The Subway Menu Item With A Strangely Fishy Ingredient

Subway is no stranger to controversy, which even extends to its ingredients. Who could forget the Subway tuna drama, where some lab tests found it contained pork, chicken, and other non-tuna-like substances? Subway was also embroiled in controversy after more lab testing claimed that its chicken could be made from half soy protein.

Of course, Subway vehemently denied these claims, but one interesting fact came out when the chain disclosed what exactly goes into those "100% chicken" strips and chunks. Not only does the chicken contain chicken — as it should — but also water, chicken flavoring, and one decidedly un-chickenlike ingredient: carrageenan. Carrageenan, made from a type of dried red seaweed known as Irish moss, is primarily used as a food thickener and preservative. It also helps chicken, including Costco's famous $5 rotisserie bird, remain juicy and tender. 

What makes this substance so fishy, though, is not just the fact that it comes from the ocean but that, as an ingredient, it comes with some controversy of its own. Per Scientific American, there seems to be an ongoing debate in the medical and scientific community about how healthy carrageenan is (or isn't).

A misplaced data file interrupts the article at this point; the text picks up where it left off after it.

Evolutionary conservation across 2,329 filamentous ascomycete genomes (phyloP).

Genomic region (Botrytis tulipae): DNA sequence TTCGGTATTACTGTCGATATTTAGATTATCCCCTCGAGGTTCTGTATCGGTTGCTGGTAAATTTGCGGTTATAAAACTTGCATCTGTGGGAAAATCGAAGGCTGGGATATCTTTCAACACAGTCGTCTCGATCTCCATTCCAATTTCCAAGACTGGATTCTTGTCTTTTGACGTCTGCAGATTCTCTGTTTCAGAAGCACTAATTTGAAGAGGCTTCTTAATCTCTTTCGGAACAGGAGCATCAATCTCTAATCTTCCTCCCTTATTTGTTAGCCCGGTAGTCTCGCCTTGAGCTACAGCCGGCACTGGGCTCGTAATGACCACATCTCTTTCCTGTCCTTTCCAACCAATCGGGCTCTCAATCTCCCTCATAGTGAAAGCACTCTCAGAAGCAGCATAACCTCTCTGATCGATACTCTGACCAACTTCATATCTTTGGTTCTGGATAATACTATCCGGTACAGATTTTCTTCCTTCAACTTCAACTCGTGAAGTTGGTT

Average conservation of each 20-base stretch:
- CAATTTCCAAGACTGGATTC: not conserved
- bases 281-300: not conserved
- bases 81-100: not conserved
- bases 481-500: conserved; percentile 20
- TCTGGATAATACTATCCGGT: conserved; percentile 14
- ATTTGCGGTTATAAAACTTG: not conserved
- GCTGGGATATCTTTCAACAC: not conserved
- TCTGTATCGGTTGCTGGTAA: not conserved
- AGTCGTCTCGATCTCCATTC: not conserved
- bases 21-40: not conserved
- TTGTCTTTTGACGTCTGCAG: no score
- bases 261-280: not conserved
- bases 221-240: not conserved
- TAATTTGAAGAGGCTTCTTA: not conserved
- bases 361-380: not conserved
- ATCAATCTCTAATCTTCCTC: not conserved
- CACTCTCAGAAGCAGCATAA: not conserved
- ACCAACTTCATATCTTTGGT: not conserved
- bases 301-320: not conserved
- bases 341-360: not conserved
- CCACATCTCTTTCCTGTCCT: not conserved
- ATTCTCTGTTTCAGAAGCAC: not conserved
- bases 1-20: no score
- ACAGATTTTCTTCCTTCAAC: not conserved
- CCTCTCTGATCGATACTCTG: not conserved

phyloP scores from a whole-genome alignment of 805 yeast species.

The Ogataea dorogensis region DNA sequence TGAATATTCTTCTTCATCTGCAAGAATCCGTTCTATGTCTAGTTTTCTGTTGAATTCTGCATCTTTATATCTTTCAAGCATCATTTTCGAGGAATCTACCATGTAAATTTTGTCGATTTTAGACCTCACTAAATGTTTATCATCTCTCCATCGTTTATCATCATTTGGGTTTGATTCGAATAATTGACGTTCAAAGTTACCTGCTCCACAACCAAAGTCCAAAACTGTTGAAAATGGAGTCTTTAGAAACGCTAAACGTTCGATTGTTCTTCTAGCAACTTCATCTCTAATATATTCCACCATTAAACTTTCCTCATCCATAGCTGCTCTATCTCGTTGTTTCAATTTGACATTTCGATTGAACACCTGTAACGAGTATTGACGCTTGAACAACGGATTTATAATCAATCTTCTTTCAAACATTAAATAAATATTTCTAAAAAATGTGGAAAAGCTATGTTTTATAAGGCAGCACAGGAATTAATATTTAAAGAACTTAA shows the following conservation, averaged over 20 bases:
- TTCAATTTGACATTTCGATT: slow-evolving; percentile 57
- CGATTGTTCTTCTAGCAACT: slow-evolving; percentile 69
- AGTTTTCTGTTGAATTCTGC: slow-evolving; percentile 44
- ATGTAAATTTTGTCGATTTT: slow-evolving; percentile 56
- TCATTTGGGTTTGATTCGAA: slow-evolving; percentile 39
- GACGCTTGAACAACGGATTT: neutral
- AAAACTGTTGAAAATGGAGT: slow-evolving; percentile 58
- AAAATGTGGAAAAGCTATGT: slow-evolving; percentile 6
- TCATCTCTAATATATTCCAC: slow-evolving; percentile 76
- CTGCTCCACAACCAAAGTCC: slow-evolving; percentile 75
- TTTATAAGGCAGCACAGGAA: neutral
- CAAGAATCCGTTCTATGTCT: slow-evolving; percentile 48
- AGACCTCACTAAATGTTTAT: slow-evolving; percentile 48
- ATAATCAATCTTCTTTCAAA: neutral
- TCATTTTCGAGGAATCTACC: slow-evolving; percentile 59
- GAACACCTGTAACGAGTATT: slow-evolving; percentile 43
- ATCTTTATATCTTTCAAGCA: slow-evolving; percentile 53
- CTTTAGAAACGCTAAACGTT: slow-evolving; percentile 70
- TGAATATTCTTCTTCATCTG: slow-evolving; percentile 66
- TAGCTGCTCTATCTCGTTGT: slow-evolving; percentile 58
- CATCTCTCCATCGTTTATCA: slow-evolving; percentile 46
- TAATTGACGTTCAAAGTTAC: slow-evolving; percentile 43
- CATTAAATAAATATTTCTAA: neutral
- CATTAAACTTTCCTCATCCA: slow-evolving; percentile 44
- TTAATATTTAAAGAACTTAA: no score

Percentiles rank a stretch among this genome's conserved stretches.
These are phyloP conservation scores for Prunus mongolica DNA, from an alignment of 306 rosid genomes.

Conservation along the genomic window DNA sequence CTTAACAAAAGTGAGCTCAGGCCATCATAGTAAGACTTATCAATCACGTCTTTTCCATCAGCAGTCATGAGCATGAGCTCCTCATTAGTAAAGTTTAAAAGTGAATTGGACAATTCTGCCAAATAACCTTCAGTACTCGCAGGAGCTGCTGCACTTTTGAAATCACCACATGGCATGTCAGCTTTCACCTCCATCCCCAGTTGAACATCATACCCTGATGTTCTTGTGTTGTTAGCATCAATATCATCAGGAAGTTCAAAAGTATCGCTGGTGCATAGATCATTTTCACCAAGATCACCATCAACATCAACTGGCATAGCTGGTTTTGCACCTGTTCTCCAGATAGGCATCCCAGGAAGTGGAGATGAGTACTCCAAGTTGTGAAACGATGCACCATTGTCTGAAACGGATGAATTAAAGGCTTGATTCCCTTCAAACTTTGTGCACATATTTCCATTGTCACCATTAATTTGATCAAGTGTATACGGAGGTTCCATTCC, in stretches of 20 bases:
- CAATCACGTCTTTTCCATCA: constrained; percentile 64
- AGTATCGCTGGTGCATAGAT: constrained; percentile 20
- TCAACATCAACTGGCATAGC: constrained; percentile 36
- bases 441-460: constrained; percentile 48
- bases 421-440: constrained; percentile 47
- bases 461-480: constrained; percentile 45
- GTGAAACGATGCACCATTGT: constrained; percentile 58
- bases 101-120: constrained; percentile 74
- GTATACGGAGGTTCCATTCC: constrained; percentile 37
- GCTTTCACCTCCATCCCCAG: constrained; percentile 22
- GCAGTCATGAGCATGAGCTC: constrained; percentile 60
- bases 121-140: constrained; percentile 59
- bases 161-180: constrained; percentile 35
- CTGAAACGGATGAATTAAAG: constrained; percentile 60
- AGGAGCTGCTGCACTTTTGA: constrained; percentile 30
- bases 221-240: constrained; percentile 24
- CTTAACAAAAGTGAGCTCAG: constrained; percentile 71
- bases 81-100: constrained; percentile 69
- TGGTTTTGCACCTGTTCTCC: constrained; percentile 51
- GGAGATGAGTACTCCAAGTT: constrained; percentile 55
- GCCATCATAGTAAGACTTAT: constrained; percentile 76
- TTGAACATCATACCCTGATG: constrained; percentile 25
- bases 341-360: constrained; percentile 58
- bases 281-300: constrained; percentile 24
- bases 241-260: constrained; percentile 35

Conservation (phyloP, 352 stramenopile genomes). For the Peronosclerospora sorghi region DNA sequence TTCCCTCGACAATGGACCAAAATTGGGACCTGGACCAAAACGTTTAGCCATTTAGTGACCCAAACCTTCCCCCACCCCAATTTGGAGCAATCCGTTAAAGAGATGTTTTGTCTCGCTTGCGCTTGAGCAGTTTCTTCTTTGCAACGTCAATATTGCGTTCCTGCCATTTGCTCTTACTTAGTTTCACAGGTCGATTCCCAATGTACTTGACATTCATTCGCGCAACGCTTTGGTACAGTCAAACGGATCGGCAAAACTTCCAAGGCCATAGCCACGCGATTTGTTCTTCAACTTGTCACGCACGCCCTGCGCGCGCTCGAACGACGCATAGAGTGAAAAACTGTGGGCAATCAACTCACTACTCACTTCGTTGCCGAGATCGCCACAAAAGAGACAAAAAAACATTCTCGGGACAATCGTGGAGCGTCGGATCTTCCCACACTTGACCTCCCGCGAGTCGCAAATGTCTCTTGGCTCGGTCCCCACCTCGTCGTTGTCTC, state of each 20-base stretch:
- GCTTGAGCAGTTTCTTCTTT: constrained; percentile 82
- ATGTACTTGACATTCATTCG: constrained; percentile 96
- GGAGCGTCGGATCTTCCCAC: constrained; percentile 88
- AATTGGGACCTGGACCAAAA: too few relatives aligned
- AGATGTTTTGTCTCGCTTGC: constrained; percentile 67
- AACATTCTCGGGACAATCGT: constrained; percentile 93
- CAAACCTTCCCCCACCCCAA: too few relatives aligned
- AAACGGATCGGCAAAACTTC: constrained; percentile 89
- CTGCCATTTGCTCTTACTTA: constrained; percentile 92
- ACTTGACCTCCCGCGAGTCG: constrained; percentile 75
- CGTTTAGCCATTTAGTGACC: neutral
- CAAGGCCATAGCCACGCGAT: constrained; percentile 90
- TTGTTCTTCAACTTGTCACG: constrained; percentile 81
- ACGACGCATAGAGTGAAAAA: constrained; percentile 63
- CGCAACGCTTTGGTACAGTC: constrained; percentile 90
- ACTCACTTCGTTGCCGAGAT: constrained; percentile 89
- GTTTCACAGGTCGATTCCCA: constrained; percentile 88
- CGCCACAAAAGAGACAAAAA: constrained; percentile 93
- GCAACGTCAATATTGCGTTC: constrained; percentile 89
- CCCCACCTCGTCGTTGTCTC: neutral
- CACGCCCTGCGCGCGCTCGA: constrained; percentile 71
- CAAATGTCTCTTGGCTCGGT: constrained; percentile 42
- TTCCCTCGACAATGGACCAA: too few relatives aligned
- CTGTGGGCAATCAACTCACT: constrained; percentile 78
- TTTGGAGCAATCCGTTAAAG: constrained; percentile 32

The carrageenan controversy

While carrageenan's use in the food processing industry dates back to the 1950s, it's been used in cooking for centuries, and the moss is a key ingredient in a traditional Irish dessert called carrageen. As carrageenan is traditional, all-natural, organic, and vegan, it should be pretty nutritious, right? Practically a superfood, you'd think. Well, maybe so, maybe not. One study published in Marine Drugs (via PubMed) links carrageenan consumption to lower cholesterol and makes mention of other possible benefits. It seems that carrageenan may have antioxidant and cancer-fighting properties and may also promote good digestion. Or not. 

Another study published in Environmental Health Perspectives (via PubMed) indicates that carrageenan may cause severe digestive troubles. The substance has been linked to ulcerative colitis and even gastrointestinal cancer in animals, with the implication being that it might pose a similar danger to humans. The National Organic Standards Board has also opted to remove carrageenan from its list of approved food components, which means that Subway could not legally label its carrageenan-containing chicken as "USDA organic." 

Whether it can keep claiming that the stuff is 100% chicken is another matter and not one we're going to get into here, but if Subway's ingredients list is to be believed, the chicken does, at least, contain less than 2% carrageenan.